Nikon has confirmed the upcoming launch of the D800, a 36.3-million-pixel DSLR aimed at high-end enthusiasts and commercial photographers that borrows many of its features from the flagship D4.
[NEWS UPDATE: Nikon UK has this morning told Amateur Photographer that, like the D700, the D800 will be made in Japan – in line with other Nikon high-end DSLRs. See end of article.]
Priced around £2,400 – and expected in UK shops on 22 March – the FX-format (full-frame) D800 uses the D4?s 91,000 pixel RGB metering sensor, Expeed 3 image processor and MultiCAM 3500FX AF system.
The AF system deploys 51 AF points (15 cross hair points in the centre) and is claimed to deliver low-light shooting down to -2EV (?moonlight? level).
Also like the D4 – which was unveiled last month – selection of the AF and AF-area modes is designed to be possible without the photographer taking their eye off the viewfinder.
Claimed to be 10% lighter than the D700 ? which continues in the range – the D800 is housed in a magnesium-alloy body said to be on a par with its three-and-a-half-year-old sibling in terms of its resistance against moisture and dust.
Nikon has also today unveiled a variant of the D800, aimed squarely at the medium-format-market.
The D800E dispenses with the imaging sensor?s anti-aliasing filter, a modification that results in a ?higher, more detailed resolving camera?, explains Nikon.
Nikon concedes that use of an altered low-pass filter risks ?false colour and moire? in photos.
But it expects photographers to counteract these effects by using widely available imaging software, including Nikon?s optional Capture NX 2.
The D800E is due on sale in April, priced £2,689.99.
?We are expanding into new markets,? said James Banfield, Nikon UK’s group support and training manager, adding that the camera?s market is expected to include studio photographers as well as those shooting reportage.
?It is groundbreaking the level of detail that is able to captured in a camera of this size,? he claimed.
Asked if the D800 poses a threat to sales of Nikon?s pro-spec D3x Banfield said: ?There will still be a market for it though the [D800] will undoubtedly replace that market.?
The D800, which uses the same battery as the D7000, features a top equivalent ISO of 25,600 and minimum of ISO 50.
The firm added: ?The camera?s intelligent noise reductions systems manage noise without sacrificing fine details??
Banfield said that the new FX CMOS sensor (35.9x24mm) uses Nikon?s ?gapless technology? to ensure as much light as possible reaches the sensor.
By incorporating ?broadcast quality? Full HD (1920x1080p) video – also on the D4 – Nikon hopes to grab a previously untapped market – embracing videographers and photographers who also shoot movie footage.
The D800 can record 29 minutes and 59 seconds of video in one take , according to Nikon (the battery lasts for one hour using live video) and includes a headphone out port, allowing sound to be monitored.
In an interview with AP, Banfield acknowledged that Nikon would seek to introduce an ISO as low as ’25’ in future cameras, if customers demanded it, but added that this is not something people have requested, so far.
On board firepower includes a dual-axis electronic, virtual, horizon – viewable on the LCD or via the viewfinder – and a 3.2in (921,000-dot resolution) monitor with auto brightness control.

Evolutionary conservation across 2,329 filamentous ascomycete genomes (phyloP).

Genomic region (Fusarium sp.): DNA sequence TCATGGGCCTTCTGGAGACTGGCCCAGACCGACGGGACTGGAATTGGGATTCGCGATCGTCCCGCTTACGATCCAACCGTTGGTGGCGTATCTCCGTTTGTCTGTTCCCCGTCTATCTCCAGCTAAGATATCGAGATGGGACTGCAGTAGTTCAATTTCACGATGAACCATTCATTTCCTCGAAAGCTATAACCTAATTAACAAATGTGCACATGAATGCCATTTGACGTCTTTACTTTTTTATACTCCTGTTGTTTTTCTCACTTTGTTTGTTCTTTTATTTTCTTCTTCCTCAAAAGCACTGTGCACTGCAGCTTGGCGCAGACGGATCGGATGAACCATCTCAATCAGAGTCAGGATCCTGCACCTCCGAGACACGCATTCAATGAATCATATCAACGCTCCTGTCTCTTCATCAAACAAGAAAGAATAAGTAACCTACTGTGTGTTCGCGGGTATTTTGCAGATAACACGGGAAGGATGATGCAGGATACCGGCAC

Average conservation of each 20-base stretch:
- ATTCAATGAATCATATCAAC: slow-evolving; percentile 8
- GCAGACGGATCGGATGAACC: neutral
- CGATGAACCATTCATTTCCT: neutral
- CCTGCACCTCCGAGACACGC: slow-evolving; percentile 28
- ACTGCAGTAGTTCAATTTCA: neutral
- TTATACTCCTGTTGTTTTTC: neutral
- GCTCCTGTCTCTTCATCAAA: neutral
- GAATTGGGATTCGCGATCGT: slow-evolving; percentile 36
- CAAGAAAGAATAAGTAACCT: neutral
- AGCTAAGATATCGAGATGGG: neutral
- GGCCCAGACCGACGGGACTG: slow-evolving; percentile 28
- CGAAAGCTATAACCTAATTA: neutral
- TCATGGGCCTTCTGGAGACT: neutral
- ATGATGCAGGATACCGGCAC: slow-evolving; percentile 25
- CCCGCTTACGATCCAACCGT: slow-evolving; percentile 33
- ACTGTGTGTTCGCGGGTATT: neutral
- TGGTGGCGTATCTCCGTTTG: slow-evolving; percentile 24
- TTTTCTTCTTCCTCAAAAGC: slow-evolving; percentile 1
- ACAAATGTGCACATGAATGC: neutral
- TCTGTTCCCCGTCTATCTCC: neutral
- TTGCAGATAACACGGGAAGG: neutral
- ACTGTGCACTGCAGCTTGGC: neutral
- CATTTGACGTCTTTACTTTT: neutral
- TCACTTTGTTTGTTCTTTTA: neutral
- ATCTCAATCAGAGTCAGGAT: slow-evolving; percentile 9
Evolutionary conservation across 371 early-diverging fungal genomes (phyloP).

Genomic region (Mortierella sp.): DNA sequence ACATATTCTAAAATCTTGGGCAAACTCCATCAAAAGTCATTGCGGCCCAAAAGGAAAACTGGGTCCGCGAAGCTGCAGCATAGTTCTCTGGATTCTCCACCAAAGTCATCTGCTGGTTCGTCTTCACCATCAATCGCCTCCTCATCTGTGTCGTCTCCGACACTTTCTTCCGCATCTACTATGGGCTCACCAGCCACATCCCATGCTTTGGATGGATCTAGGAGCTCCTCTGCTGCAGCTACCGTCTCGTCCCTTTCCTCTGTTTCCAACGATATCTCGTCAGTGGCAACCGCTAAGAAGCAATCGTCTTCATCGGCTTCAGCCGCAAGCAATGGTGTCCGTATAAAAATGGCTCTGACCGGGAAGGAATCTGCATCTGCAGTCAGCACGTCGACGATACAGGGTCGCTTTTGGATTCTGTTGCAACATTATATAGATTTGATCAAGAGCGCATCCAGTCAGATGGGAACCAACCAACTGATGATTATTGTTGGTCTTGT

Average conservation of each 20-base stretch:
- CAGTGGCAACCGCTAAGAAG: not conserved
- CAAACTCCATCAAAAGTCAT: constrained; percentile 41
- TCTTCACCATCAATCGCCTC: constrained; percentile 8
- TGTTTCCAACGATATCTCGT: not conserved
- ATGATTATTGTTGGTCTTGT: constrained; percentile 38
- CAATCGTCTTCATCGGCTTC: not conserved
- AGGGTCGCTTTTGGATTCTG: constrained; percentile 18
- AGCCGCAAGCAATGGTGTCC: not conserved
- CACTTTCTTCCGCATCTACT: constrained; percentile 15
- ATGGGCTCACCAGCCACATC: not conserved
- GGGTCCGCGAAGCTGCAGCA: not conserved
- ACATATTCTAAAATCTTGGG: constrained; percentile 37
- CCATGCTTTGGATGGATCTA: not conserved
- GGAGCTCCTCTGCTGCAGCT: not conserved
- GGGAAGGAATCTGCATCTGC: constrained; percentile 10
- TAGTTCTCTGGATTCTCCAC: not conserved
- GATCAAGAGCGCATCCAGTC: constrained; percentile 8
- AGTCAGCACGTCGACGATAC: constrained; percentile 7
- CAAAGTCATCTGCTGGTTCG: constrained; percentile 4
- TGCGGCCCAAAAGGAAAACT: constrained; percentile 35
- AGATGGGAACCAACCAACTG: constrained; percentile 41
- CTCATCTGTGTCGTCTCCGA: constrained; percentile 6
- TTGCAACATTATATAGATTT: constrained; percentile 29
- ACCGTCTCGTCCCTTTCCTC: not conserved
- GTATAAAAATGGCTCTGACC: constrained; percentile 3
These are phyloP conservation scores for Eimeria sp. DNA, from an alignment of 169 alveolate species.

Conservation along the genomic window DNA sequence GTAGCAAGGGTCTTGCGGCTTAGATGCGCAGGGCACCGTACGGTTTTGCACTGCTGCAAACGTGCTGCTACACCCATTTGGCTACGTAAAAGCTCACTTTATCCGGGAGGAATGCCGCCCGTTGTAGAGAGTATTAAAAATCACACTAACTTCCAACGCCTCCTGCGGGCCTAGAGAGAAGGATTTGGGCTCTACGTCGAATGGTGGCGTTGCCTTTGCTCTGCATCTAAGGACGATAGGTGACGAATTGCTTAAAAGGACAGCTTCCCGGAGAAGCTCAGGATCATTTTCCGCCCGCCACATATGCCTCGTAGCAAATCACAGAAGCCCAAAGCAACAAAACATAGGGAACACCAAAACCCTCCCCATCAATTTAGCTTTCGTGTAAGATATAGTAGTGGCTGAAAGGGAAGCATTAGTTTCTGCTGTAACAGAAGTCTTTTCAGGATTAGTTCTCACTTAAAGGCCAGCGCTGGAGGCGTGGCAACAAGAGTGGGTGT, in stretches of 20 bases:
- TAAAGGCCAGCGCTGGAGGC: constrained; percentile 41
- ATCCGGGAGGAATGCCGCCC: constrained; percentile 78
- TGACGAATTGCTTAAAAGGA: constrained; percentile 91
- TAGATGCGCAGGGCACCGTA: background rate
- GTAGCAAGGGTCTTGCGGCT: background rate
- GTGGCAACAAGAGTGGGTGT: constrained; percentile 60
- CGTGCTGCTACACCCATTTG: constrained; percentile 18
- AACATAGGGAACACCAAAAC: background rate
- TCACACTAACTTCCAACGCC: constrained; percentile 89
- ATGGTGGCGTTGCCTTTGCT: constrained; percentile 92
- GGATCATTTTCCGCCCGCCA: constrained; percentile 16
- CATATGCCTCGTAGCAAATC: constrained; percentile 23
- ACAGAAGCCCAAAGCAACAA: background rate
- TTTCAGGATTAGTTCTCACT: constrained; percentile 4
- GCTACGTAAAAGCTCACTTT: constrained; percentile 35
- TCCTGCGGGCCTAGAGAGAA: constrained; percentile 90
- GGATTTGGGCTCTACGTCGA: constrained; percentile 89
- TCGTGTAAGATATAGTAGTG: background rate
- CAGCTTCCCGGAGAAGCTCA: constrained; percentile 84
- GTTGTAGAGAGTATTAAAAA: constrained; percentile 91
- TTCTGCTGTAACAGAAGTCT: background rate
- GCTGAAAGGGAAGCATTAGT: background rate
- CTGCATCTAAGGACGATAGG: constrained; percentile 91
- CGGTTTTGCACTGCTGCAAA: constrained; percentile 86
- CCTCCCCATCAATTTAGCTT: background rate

The D800 is designed to shoot at a burst rate of up to four frames or second, or 6fp using the DX crop mode (for 15.4MP resolution images)
The USB 3.0-compatible model accepts both SD and CF cards using a dual card slot (compatible with SDXC and UHS-1 for SD and UDMA 7 for CF).
The D800 incorporates an optical viewfinder, offering around 100% frame coverage and 0.7x magnification.
Nikon says it has improved the shooting mode dial?s ?visibility?, using a four-button layout.
There are also dedicated buttons for ISO, white balance and image quality.
?A new bracketing button has been strategically placed to aid such features as HDR,? said the firm in a statement.
Picture Controls, which allow the photographer to fine tune characteristics such as sharpness and hue, can be accessed via a new dedicated button.
Mirroring the D4, the D800 offers three image area options in addition to full-frame: 5:4 (30.2MP), 1.2x (25.1MP), and DX-format (15.4MP).
To coincide with the launch Nikon is set to release a new battery pack called the MB-D12, priced £379.99.
Nikon claims that the new shutter unit has been tested to more than 200,000 cycles and that the battery can shoot around 850 still image on a single charge.
Nikon UK?s group marketing manager Jeremy Gilbert made clear to AP that the firm wants to encourage customers to order the D800E – and the D4 – through ?selected? dealers.
Online ordering will be possible, according to Nikon.
Gilbert said Nikon wants to make sure customers buy the cameras from dealers offering adequate stock, the full line-up of compatible accessories and best possible customer service.
Nikon plans to publish a full list of dealers on its website shortly, promising a ?good spread nationally?, but insists there will not be an availability problem.
Nikon believes that ordering in this way will also give the chance for ?trained staff? to explain the benefits of the D800E, over the D800, to photographers.
Nikon UK has said that the D800 will be made at its Sendai factory.
Last year Nikon was forced to shut down its production facilities in northern Japan following the earthquake and tsunami disaster.
Nikon’s plant at Sendai is famed for producing other pro-spec DSLRs, such as the D700.